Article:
The Fresh Faces Project Stands With ECD Survivors: These Are Their Stories

Interview with Dawn Smith

By Calynn M. Lawrence
December 2017

Dawn Smith, ECD Survivor

Dawn Smith, ECD Survivor

I was born and raised in Chicago by a loving mother who not only taught me how to be the best mom I could be, but also gave me the tools and strength needed to deal with all that Erdheim-Chester Disease (ECD) dishes out.  I have been married to my husband Tory for over 21 years and I have three beautiful daughters: Candyss, Calynn, and Camrynn.  I enjoy trying to figure puzzles and people out, which is why I love studying human behavior which has led to both my Bachelor and Master degrees in Psychology. Currently I am pursuing a Doctorate in Forensic Psychology.

Describe how you came to find out you had ECD:

I was diagnosed with ECD in September of 2014 after going through six months of doctors’ visits, in which I saw a total of 25 doctors. My first symptoms were masses that grew on my lower back, a mass on my colon, and my eyes turned bright red like a Halloween costume and stayed that way for weeks.  After two outpatient surgeries on the masses on my back and on my eyes the tissue was sent to the Cleveland Hospital and a diagnosis was given to me from a piece of paper slid across the desk by my surgeon with his only comment being “You are a very rare lady.” I was diagnosed just in time to have a major surgery on my colon which is where my ECD has taken up residency.  The first report I received was that I had 2-5 years to live. I immediately called my sister Leretha and she came to my rescue. There have been many strong supporters in my corner, but Leretha along with my daughters have been my saving grace through the whole process.

Describe some of your symptoms/struggles with ECD:

Besides the issues listed above I have constant pain throughout my body that began as an easy 9 on the 1-10 pain scale. However, because I have become desensitized to it after three years it’s now about a 6 on a good day.  I have balance issues that have caused me to fall for no apparent reason.  This happened once and I landed in freshly poured cement! I was so embarrassed that I hopped up and ran across the street to a nearby restaurant where a wonderful clerk gave me paper towels to wipe the wet and heavy cement off of my favorite boots.

Describe the treatments/procedures you have undergone with ECD:

I have had seven surgeries, three colonoscopies, 5 MRIs, 5 Pet Scans, 9 CT cans, and countless amounts of blood workups. I’ve been on a variety of medications such as Anakinra, steroid infusions and pills, methotrexate injections and pills, hydrocodone, Tramadol, Xanax, prednisolone eye drops, Erythromycin eye drops and creams, insulin, and the list goes on. However, I have an amazing team of ten doctors headed by the most brilliant and compassionate man I know, Dr. Eli Diamond of Memorial Sloan Kettering Cancer Center, and the most knowledgeable yet down to earth and caring sista girl I know, Dr. Ivey-Brown of Christ Advocate Hospital in Illinois.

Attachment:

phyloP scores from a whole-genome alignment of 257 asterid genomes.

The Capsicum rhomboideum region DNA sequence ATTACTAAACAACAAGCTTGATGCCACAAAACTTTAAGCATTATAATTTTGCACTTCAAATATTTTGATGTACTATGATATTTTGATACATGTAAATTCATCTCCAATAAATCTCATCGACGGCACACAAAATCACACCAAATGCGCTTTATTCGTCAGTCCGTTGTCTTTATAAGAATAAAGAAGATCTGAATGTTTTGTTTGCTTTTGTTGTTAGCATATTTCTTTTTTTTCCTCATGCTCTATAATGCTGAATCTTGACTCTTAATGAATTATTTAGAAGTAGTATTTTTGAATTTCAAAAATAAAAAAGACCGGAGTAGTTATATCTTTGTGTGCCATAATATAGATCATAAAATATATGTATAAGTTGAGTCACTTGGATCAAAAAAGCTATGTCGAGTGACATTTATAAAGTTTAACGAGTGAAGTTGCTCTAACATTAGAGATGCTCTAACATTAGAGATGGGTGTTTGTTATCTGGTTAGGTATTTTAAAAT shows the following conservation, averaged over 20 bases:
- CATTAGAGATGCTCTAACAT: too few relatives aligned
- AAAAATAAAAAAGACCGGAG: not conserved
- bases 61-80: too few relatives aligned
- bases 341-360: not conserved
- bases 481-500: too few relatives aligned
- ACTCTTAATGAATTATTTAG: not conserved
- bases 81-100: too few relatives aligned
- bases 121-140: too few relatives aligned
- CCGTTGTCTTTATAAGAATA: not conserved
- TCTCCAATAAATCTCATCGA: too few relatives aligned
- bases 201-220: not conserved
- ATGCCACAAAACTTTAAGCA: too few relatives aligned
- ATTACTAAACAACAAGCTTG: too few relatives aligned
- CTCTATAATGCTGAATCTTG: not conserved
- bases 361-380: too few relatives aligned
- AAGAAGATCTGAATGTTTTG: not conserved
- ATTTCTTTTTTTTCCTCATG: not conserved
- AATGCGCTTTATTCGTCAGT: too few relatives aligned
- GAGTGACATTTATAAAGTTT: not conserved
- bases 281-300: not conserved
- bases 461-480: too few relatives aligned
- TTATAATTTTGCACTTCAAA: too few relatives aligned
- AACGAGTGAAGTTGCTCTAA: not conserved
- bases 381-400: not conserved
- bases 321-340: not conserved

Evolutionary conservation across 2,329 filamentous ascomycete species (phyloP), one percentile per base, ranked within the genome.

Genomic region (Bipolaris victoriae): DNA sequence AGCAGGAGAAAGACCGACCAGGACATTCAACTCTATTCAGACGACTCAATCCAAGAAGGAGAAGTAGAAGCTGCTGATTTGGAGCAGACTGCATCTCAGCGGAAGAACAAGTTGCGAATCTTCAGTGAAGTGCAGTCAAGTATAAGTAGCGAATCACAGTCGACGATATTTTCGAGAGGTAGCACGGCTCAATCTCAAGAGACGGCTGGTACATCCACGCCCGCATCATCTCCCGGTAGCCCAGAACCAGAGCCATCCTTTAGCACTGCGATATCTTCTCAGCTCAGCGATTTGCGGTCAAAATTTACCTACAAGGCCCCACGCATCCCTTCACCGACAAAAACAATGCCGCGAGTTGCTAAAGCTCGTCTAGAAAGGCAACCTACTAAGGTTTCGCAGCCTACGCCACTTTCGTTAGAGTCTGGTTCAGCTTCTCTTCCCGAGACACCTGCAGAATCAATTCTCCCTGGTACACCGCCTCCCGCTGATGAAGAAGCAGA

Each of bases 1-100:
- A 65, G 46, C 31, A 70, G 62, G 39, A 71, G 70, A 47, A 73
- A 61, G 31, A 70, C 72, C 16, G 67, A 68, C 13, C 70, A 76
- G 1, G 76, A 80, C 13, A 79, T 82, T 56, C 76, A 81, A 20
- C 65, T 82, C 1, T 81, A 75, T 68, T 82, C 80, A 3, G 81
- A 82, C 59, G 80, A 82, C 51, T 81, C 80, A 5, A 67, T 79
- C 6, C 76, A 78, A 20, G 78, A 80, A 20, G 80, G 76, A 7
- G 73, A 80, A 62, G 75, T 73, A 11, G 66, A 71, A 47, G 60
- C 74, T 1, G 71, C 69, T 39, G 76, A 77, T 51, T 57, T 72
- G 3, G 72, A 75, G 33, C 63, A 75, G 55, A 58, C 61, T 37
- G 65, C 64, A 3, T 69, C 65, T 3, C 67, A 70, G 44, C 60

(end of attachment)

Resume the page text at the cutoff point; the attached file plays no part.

Describe the effect living with ECD has had on your life:

ECD is a sneaky, relentless, and money grabbing disease. Sneaky because you never know where in your body it will attack next. Relentless because once you tackle it in one area it comes harder in another. Money grabbing because it is so rare with less than 500 people living with the disease most of the treatments aren’t inherently covered by insurance. You and your doctor (if you have a good one) will have to fight to get treatments covered.  Even then, with travel to see a specialist and the off-label medicines you might spend your whole life savings to continue to have a good quality of life or possibly even to save your life. I was going through life having a good time and BAM!!!! out of nowhere ECD came and said “Nope, not happening you belong to me now!” This led me to take a Family and Medical Leave (FMLA) leave from my job as a Manager/Assistant Director at the Pacific Garden Mission and eventually resigning my position. But just in time, Jesus stepped in and said “You are my child I will not leave or forsake you!!!” and I knew life would be okay: different but okay.

What does having ECD motivate you to do in life?

Live each day to the fullest and spend time with my family making memories that will live on forever. I have also become more conscious of others and their struggles and when I can help someone in need I do, no matter the cost.  One of my biggest pet peeves is when someone tells me I don’t look or act sick, when in fact I am sick and struggle every day to get out of bed and live life.  When you are told that you only have a certain amount of time left you can either just give up or choose to fight the good fight. I told you my mother, Jeanette, didn’t raise no punks so I’m in for the long haul.

What do you want the world to know about ECD?

It is an extremely rare disease that affects each person differently, but is a rare type of slow-growing blood cancer called a histiocytic neoplasm, which results in the overproduction of cells called histiocytes.  It’s a disease that not all doctors know about.  Not because of a lack of skill, but because of lack of knowledge that one the disease exists and how to treat the disease when it is acknowledged. To my knowledge, I am the only African-American diagnosed with the disease which speaks volumes regarding its rarity. We need people to donate time and money to research for finding not only a cure, but to educate doctors, nurses, and other medical professionals in order for them to be knowledgeable in diagnosing and treating individuals with ECD.  We may be small in numbers, but we are big in providing for our families, making a difference in our communities, and making this world the best world possible for our offspring.

Thanks for listening to my story.

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